My Devices Fail Me

Hello, friends! Long time no post...not that I didn't want to! My laptop conked out at the least convenient time, just a week before the pottery tour. Not that there is ever a convenient time for such an occurrence.

(In spite of that the tour went well - we had about 60 visitors and a steady stream of sales all day. In asking participating studio for their results, it seems sales varied between less than $100 to over $2000. [Note to participating potters, for future tours: the first one to break 5K can buy me a beer. 😉] I can't point to anything specific to explain the disparity, though I know the top earning studios did do a ton of promotion.)

My laptop failure can be a learning experience for you all, at least! Remember my motto, I screw up so you don't have to?  Well, here's the lesson: don't plug your laptop into a zipcord. I live in an old house, with not enough power outlets. I used an extension cord so I could sit up in bed & read the news or watch Dr Who - or write blog posts! I used the first extension cord I put my hand on, a zip cord - the kind with only the two slots, no space for the ground wire. I also have an adapter to make it possible to plug a three-prong plug into a two-prong hole.

Yeah, don't do that...

While waiting for my laptop to return from St. Louis, where the Geek Squad sent it to be fixed - I hope it had fun, I love St. Louis, used to live there - I thought I'd buy the cheapest available option as a stopgap. I found a $98 tablet, decided I could use that for a couple of weeks, and then pass it on to Doug, who is still working on an iMac he bought in 2004. So I bought the Smarttab.

Yeah, don't do that either...

Turns out there's a reason why it's the cheapest tablet available...because it is, hmm, how you say?...a piece of shit. It loaded pages so slowly that the connection timed out. I brought it back for a refund the same afternoon. Instead I dug out my old laptop, which at least allowed me to receive & respond to emails, although web browsing was mostly either impossible or too slow and aggravating to be worth it.

My beloved Gray Lady also experienced a minor failure. Well. not so much a failure as one of those expected maintenance issues: brakes & shocks. You know you are going to need to replace brakes & shocks, you just don't know when. Again: just before the pottery tour was a super inconvenient time to be without my truck! Luckily Doug has a friend with an actual lift in his garage, and they did the repairs themselves. No waiting! And, buying parts at the auto parts store cost about a third of what the repair shop will charge you for them, so it was way, way less expensive than it would have been. Crisis averted.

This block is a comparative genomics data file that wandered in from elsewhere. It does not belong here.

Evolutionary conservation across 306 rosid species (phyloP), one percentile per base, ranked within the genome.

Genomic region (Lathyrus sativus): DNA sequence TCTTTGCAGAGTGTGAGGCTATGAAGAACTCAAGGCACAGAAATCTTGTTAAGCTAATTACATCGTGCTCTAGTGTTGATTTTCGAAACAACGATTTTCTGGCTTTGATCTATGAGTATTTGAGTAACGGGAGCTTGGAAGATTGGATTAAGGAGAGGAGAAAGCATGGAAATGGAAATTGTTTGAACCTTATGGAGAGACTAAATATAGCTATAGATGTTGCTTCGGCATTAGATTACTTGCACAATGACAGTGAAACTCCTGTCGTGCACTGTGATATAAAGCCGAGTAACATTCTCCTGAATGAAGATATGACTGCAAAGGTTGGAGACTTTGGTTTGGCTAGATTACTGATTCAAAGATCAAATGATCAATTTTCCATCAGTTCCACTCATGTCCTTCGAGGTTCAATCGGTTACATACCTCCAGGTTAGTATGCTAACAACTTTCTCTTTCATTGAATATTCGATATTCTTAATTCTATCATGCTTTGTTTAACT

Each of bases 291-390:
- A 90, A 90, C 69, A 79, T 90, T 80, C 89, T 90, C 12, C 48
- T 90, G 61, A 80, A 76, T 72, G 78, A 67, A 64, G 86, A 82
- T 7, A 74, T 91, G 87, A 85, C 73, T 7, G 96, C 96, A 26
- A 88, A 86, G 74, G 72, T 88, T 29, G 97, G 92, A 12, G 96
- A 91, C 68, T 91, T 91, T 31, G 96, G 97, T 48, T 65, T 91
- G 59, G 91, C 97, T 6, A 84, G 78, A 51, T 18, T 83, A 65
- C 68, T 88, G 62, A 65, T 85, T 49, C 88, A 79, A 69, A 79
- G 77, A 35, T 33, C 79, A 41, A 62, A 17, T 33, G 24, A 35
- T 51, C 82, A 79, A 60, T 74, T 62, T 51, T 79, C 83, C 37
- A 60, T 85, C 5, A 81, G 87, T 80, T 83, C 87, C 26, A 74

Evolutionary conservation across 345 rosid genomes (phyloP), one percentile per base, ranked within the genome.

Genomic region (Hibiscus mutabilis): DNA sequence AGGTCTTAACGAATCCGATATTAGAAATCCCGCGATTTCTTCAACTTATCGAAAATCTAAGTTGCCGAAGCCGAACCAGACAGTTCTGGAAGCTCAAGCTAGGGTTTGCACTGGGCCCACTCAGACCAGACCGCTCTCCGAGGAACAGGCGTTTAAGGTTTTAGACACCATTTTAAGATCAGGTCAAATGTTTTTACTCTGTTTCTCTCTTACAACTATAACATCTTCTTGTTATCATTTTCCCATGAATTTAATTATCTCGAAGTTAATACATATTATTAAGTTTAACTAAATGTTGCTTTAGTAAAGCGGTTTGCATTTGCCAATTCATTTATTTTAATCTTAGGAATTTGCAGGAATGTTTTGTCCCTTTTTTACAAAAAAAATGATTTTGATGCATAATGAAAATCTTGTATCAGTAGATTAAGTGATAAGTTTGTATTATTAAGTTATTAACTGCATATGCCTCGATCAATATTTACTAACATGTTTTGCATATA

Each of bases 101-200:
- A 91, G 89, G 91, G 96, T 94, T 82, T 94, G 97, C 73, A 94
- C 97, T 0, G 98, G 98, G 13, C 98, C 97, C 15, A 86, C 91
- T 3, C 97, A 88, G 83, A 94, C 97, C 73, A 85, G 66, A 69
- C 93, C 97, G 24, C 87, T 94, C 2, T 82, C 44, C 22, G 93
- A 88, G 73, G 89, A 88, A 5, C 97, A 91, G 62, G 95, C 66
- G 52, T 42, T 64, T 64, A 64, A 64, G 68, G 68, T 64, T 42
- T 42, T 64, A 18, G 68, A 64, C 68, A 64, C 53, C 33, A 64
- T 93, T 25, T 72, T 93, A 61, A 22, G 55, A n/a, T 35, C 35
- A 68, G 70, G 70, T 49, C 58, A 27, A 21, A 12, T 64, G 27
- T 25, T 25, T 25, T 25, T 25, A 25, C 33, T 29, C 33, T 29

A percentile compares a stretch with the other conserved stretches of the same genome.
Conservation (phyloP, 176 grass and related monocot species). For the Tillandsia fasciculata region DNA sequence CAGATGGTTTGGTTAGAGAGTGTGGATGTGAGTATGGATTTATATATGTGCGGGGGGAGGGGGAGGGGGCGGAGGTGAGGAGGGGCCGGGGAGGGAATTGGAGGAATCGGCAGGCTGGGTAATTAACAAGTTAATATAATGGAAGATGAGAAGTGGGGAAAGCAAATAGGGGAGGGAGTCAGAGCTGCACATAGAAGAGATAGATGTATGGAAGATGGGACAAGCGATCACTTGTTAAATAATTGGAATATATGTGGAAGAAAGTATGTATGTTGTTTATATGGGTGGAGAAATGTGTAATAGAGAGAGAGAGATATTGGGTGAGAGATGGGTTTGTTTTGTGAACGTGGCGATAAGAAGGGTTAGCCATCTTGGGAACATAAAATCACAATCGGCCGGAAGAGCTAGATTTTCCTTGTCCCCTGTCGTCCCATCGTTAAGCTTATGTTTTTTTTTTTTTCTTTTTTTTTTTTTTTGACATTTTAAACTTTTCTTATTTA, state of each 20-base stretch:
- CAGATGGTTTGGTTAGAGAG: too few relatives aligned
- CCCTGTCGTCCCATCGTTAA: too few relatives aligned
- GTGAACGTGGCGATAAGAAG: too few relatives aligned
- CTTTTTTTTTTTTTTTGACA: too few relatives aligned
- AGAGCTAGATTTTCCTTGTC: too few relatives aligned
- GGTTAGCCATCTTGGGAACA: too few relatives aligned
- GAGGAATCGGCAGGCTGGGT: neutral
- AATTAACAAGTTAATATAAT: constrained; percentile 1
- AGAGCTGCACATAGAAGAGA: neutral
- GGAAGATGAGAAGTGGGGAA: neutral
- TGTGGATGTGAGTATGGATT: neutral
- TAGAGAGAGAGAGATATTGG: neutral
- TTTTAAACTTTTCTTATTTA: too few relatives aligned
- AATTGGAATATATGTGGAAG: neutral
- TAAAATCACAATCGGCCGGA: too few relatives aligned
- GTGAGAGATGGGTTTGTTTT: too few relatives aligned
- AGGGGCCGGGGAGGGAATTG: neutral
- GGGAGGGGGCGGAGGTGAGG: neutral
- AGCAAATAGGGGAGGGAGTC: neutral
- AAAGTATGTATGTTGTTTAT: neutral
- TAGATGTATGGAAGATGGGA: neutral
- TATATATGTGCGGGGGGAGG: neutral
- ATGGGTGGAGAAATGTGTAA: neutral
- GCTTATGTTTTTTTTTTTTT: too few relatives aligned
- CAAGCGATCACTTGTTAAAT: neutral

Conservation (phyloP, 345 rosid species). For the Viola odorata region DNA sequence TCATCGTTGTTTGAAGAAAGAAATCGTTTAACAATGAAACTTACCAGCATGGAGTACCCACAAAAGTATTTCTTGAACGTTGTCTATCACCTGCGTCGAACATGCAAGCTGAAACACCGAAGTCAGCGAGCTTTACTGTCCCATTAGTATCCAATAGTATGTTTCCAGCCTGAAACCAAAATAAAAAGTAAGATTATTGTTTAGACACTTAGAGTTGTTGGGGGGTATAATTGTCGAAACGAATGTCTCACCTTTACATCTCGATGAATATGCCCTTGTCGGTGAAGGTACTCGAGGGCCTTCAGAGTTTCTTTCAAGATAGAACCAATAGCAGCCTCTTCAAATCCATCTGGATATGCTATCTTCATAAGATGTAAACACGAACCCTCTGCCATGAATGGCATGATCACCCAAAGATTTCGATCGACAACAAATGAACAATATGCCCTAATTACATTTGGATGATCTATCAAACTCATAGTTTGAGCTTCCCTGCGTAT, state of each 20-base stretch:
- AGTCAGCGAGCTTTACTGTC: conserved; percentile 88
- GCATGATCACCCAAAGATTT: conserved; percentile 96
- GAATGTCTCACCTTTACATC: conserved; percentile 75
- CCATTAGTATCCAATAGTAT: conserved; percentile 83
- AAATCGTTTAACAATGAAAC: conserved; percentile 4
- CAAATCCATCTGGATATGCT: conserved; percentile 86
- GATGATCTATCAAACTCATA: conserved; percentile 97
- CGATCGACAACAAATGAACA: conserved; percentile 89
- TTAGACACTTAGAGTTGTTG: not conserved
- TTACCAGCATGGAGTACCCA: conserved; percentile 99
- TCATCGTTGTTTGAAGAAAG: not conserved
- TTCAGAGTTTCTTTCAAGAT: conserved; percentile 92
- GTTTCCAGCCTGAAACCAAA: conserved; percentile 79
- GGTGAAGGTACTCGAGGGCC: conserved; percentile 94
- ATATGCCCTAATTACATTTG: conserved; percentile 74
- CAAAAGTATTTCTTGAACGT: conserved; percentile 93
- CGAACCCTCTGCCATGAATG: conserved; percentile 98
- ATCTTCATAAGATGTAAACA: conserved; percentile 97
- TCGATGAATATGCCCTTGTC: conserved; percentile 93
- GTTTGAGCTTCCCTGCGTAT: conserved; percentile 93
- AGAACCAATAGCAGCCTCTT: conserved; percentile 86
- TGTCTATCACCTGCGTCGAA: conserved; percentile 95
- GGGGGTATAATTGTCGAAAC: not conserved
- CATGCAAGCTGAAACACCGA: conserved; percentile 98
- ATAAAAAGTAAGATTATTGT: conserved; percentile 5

My kiln also has been out of commission for a while due to a flattening arch. For several weeks I have been addressing this by staring at it, trying to decide how to begin or even if I really needed to do anything. Finally, during a slow stretch of the tour weekend, I decide to hit it with a mallet. My thinking was, either I can tap those bricks back into place, or they will fall and definitively answer the question of whether a repair is necessary at this time, or if I can put it off until things get worse.

The bricks fell, of course; but only 6 of them. Well: 3 whole bricks and three halves. So, arch repair it is. I dug out my Olsen and started reviewing the math. This afternoon I with my trusty mallet began removing the castable layer so that I could get to the arch from above. I have two possible plans: Either A) Build a support for the remaining bricks and drop the missing ones back into place, with spacers if necessary, then re-apply a casable layer (this is the minimal plan) or B) Since building the arch support is really the pain in the ass part, if I am doing that much anyway maybe I should just take the whole arch down, straighten the walls, and replace the angle iron frame with a thicker gauge - essentially floor-up rebuild. Or, hell, the floor is in worse shape than the walls, if I am doing that maybe I should replace those brick. Ugh, just thinking about it makes me want to go to bed & pull the covers over me.

Wow, this post got long! I have another machine-failure story to tell you - a tale of three lawn mowers - but perhaps I will save that for another day.